Date of Award
Project (696 or 796 registration)
Master of Science in Curriculum & Instruction
effects, flexible seating, autonomy, on-task behaviors, lower elementary
This 2021 study focused on the effects of traditional and flexible seating had on student engagements and autonomy in second and third grade students. The focus was to see which type of seating most benefit student focus, attention, attitude, and morale. Students were observed in four increments per day for four weeks. The first two weeks focused on traditional seating and the second two weeks were focused on flexible seating. Students were also given a survey to present their preferences on both types of seating, traditional and flexible. The research took place in two North Dakota Elementary schools during independent literacy centers, also known as Daily 5. The data and results were as follows. There was not a significant difference between on and off task behaviors for the two seating options. Trends in data showed preference was a significant factor in student engagement. Giving students a choice proved to be beneficial to the learning outcomes.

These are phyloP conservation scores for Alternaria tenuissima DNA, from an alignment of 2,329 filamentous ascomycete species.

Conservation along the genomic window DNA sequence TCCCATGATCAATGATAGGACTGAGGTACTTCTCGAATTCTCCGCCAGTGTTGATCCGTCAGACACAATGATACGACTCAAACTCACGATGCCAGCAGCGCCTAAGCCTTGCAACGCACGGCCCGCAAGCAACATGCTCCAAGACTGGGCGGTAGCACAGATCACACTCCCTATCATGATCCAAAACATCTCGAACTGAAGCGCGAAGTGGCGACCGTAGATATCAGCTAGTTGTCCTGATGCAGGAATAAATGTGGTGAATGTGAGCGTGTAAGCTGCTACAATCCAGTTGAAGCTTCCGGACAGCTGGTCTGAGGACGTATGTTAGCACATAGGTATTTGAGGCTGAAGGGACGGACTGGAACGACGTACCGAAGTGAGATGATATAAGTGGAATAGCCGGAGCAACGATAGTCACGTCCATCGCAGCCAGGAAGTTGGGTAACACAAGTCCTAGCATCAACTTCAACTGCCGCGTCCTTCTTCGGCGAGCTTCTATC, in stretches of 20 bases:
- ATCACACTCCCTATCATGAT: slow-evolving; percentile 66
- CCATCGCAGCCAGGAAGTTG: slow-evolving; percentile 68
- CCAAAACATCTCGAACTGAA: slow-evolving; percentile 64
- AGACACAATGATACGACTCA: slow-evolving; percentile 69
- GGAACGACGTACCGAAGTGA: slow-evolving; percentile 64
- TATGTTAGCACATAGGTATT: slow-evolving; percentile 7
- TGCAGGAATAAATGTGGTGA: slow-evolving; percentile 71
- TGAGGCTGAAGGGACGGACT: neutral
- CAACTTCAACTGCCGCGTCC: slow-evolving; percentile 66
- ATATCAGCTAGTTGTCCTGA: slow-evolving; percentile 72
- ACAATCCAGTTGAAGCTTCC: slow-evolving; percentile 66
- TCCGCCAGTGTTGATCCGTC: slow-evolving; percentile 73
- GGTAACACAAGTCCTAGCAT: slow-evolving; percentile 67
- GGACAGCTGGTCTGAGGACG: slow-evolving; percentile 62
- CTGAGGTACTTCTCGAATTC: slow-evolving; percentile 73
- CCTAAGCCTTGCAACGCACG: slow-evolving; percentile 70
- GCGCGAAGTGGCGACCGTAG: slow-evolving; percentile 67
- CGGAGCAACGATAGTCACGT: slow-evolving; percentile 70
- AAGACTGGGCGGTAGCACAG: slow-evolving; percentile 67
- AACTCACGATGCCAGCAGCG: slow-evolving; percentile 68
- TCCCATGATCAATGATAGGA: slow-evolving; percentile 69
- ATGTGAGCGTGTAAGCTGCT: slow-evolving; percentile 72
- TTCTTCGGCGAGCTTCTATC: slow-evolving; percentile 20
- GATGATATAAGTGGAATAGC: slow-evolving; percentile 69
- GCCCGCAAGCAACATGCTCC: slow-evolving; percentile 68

Van Veen, Jessica and Lindell, Lindsey, "Effects of Flexible Seating in the Lower Elementary Classrooms" (2021). Dissertations, Theses, and Projects. 548.